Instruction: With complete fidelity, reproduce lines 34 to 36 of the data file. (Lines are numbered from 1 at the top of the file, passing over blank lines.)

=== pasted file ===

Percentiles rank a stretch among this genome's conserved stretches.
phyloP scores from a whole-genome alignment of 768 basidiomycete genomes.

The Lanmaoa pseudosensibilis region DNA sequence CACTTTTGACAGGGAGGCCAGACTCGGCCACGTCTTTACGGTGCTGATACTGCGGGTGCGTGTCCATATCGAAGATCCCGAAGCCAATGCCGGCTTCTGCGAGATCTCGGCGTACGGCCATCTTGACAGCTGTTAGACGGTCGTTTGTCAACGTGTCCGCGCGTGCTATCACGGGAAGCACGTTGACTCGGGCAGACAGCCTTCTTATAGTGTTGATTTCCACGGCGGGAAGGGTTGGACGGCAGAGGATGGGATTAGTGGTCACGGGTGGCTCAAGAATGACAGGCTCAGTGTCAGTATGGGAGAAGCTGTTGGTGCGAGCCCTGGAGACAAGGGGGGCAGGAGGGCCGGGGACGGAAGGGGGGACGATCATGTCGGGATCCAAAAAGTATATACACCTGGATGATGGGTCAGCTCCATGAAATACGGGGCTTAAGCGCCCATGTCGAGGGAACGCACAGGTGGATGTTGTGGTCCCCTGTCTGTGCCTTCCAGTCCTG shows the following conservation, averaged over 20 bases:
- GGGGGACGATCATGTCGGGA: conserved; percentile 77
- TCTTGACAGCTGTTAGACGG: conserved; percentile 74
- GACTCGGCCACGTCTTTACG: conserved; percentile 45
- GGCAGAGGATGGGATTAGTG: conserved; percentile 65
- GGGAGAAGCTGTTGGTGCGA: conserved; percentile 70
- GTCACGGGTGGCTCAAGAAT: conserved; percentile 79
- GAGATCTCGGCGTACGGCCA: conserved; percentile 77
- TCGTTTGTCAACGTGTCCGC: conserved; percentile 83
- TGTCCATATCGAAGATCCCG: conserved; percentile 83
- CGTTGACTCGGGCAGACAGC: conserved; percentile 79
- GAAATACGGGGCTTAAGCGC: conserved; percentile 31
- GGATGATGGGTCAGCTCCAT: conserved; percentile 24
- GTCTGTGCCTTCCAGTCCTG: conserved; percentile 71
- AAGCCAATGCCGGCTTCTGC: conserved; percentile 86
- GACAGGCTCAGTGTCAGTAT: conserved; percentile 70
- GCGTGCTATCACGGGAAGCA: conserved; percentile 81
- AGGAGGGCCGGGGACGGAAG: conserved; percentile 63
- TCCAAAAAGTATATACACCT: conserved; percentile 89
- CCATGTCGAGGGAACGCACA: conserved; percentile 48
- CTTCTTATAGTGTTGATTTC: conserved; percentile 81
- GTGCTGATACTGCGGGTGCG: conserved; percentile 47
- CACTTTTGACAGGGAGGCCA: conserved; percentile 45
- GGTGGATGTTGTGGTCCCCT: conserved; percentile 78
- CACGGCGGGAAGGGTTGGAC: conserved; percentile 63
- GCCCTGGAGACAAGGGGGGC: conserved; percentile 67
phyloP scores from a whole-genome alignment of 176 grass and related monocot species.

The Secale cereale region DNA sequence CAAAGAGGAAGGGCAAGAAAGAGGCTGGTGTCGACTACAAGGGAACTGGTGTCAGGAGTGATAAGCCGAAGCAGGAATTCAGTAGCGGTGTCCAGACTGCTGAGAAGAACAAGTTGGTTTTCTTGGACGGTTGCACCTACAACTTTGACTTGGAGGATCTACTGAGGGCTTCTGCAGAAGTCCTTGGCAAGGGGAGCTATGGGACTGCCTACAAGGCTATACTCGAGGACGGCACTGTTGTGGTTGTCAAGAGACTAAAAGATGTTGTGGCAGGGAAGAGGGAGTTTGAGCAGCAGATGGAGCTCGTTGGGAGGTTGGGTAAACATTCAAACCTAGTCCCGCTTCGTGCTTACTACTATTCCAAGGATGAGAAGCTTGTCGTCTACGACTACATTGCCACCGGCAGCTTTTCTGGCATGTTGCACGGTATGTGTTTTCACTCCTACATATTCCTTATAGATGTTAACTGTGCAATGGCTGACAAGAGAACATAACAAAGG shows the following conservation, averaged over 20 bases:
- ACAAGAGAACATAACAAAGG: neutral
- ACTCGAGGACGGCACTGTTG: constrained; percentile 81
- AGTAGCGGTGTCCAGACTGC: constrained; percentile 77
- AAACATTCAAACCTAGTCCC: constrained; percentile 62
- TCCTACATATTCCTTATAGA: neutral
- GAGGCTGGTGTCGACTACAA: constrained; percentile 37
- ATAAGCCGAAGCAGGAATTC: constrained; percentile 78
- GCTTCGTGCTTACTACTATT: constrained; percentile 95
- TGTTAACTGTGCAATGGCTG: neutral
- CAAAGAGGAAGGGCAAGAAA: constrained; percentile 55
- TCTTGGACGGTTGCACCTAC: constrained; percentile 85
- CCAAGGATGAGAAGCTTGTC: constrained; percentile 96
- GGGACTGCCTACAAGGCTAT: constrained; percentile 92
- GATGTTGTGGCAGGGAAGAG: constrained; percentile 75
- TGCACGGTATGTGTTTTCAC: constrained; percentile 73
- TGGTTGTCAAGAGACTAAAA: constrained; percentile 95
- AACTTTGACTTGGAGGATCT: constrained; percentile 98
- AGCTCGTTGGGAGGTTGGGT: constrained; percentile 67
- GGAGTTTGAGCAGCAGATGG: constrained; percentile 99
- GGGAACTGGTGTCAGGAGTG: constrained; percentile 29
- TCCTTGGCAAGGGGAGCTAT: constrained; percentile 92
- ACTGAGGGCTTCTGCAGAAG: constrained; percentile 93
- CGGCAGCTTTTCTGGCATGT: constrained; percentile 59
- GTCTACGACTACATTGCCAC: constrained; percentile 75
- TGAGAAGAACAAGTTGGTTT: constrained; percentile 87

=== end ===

- AAACATTCAAACCTAGTCCC: constrained; percentile 62
- TCCTACATATTCCTTATAGA: neutral
- GAGGCTGGTGTCGACTACAA: constrained; percentile 37